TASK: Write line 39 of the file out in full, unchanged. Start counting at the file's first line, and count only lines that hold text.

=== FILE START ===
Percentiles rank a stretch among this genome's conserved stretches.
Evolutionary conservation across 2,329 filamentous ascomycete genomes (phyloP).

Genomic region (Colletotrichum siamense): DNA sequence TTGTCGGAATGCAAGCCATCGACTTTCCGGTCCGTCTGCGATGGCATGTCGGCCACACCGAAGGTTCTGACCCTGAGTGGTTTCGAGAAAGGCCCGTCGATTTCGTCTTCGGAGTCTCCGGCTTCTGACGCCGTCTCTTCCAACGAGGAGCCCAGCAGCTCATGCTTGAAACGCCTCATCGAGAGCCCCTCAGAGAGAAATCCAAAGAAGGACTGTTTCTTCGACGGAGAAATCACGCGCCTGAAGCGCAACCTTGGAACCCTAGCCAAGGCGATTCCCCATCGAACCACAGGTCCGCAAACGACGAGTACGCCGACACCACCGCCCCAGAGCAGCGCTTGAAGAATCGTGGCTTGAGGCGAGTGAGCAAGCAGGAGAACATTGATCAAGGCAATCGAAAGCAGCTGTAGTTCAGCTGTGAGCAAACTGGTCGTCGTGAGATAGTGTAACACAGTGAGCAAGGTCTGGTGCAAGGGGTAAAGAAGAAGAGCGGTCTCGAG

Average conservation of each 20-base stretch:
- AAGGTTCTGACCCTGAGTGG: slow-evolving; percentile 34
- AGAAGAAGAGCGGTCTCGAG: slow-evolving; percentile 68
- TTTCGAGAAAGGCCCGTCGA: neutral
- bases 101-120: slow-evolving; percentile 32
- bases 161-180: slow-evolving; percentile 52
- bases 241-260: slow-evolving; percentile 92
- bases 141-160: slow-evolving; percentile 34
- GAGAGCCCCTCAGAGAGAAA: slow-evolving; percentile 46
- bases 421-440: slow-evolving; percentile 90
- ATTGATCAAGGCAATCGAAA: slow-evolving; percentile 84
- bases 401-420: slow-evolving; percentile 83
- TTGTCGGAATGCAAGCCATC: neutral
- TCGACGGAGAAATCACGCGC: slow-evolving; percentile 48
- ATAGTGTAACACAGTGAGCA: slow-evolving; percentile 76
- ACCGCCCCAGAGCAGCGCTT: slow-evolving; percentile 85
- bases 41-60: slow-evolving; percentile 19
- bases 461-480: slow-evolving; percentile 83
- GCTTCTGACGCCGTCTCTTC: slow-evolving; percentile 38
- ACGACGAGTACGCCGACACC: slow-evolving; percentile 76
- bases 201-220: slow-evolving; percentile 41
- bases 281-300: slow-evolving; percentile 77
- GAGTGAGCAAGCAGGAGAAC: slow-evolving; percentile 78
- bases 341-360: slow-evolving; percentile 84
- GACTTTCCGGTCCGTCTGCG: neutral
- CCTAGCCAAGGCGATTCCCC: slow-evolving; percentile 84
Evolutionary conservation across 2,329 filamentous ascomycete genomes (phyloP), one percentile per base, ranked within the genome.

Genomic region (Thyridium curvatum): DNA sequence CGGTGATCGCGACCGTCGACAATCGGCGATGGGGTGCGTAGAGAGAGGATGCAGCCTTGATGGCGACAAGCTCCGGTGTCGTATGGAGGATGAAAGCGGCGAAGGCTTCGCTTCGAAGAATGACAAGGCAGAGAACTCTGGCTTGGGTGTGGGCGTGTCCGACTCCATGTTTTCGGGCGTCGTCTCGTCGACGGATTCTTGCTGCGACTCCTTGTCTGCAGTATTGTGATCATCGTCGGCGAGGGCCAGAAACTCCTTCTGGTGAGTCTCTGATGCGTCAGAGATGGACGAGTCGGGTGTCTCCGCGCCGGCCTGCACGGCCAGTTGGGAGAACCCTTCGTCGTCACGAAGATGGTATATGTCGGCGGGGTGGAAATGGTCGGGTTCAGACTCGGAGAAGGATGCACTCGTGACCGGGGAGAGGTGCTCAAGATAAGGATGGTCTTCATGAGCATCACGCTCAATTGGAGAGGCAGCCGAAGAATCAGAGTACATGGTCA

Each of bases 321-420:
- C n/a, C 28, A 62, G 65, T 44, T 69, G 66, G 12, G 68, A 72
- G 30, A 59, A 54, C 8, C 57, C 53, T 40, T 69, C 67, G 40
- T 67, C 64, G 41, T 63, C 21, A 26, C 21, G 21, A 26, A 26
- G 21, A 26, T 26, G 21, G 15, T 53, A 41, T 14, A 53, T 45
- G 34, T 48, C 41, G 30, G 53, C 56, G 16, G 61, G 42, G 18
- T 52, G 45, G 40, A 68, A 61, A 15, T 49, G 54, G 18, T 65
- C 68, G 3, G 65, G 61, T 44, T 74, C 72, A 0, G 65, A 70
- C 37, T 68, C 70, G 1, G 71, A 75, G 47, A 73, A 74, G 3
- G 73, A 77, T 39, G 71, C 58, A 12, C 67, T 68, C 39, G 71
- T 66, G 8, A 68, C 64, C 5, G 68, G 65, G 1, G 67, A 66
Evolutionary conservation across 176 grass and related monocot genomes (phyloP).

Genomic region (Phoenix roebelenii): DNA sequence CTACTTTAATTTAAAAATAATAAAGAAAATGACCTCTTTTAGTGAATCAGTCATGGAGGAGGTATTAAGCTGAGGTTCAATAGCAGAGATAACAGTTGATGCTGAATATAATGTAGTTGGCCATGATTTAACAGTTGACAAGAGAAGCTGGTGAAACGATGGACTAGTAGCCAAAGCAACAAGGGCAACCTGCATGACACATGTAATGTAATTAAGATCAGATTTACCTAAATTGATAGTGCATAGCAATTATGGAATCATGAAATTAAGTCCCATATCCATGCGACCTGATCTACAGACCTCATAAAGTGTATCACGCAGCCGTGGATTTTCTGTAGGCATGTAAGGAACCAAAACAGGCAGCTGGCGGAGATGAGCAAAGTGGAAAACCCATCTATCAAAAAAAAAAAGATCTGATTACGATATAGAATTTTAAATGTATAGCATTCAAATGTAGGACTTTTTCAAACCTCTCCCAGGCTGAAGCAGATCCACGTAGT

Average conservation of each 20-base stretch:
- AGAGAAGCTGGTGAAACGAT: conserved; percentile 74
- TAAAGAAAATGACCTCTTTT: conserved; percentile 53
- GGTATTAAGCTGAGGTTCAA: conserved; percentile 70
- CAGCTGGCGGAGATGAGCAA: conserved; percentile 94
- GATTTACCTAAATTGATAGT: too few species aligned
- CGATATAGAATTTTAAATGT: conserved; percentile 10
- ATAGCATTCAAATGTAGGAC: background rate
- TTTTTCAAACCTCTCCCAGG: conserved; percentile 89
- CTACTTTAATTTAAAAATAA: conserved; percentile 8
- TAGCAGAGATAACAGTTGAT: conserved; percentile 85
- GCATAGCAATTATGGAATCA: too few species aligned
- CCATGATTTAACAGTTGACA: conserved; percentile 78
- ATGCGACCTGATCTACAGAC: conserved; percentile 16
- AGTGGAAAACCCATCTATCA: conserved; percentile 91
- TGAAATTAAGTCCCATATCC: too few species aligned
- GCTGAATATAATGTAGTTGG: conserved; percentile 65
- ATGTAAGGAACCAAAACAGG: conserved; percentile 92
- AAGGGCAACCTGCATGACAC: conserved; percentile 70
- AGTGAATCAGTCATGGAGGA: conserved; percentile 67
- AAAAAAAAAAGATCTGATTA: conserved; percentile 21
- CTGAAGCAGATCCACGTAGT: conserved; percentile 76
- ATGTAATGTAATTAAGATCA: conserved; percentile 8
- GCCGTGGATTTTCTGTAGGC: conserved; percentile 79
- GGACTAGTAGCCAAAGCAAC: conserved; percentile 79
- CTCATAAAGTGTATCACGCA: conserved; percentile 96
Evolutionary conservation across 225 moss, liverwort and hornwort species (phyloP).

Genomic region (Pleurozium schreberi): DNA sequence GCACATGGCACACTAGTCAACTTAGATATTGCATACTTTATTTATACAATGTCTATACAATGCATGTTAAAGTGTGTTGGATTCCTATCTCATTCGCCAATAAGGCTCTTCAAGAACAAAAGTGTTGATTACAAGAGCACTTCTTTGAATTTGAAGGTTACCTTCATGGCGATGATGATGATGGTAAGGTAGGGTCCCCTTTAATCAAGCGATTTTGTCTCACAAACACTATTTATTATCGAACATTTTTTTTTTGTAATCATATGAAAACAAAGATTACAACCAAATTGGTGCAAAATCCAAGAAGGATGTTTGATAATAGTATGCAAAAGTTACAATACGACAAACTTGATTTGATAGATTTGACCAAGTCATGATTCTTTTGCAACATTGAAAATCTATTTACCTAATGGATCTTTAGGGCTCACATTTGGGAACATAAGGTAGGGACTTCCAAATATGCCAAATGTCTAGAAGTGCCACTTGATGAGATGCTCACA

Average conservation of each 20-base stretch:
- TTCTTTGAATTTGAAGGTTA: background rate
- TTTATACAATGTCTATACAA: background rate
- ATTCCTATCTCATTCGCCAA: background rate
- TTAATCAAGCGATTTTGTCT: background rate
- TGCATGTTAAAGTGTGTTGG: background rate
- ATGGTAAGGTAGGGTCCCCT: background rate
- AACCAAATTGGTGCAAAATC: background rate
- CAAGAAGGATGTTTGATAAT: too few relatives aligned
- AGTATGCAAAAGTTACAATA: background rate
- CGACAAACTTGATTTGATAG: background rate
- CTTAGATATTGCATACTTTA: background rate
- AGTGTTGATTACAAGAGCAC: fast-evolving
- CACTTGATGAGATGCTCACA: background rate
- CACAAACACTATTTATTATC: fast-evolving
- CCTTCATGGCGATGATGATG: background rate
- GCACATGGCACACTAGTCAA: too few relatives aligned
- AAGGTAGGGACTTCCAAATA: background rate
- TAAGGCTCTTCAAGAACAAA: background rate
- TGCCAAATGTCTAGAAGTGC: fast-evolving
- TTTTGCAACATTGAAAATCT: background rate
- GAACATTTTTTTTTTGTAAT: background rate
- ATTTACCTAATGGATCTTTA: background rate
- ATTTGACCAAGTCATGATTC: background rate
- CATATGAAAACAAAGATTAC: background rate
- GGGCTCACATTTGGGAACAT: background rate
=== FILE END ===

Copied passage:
- C 68, G 3, G 65, G 61, T 44, T 74, C 72, A 0, G 65, A 70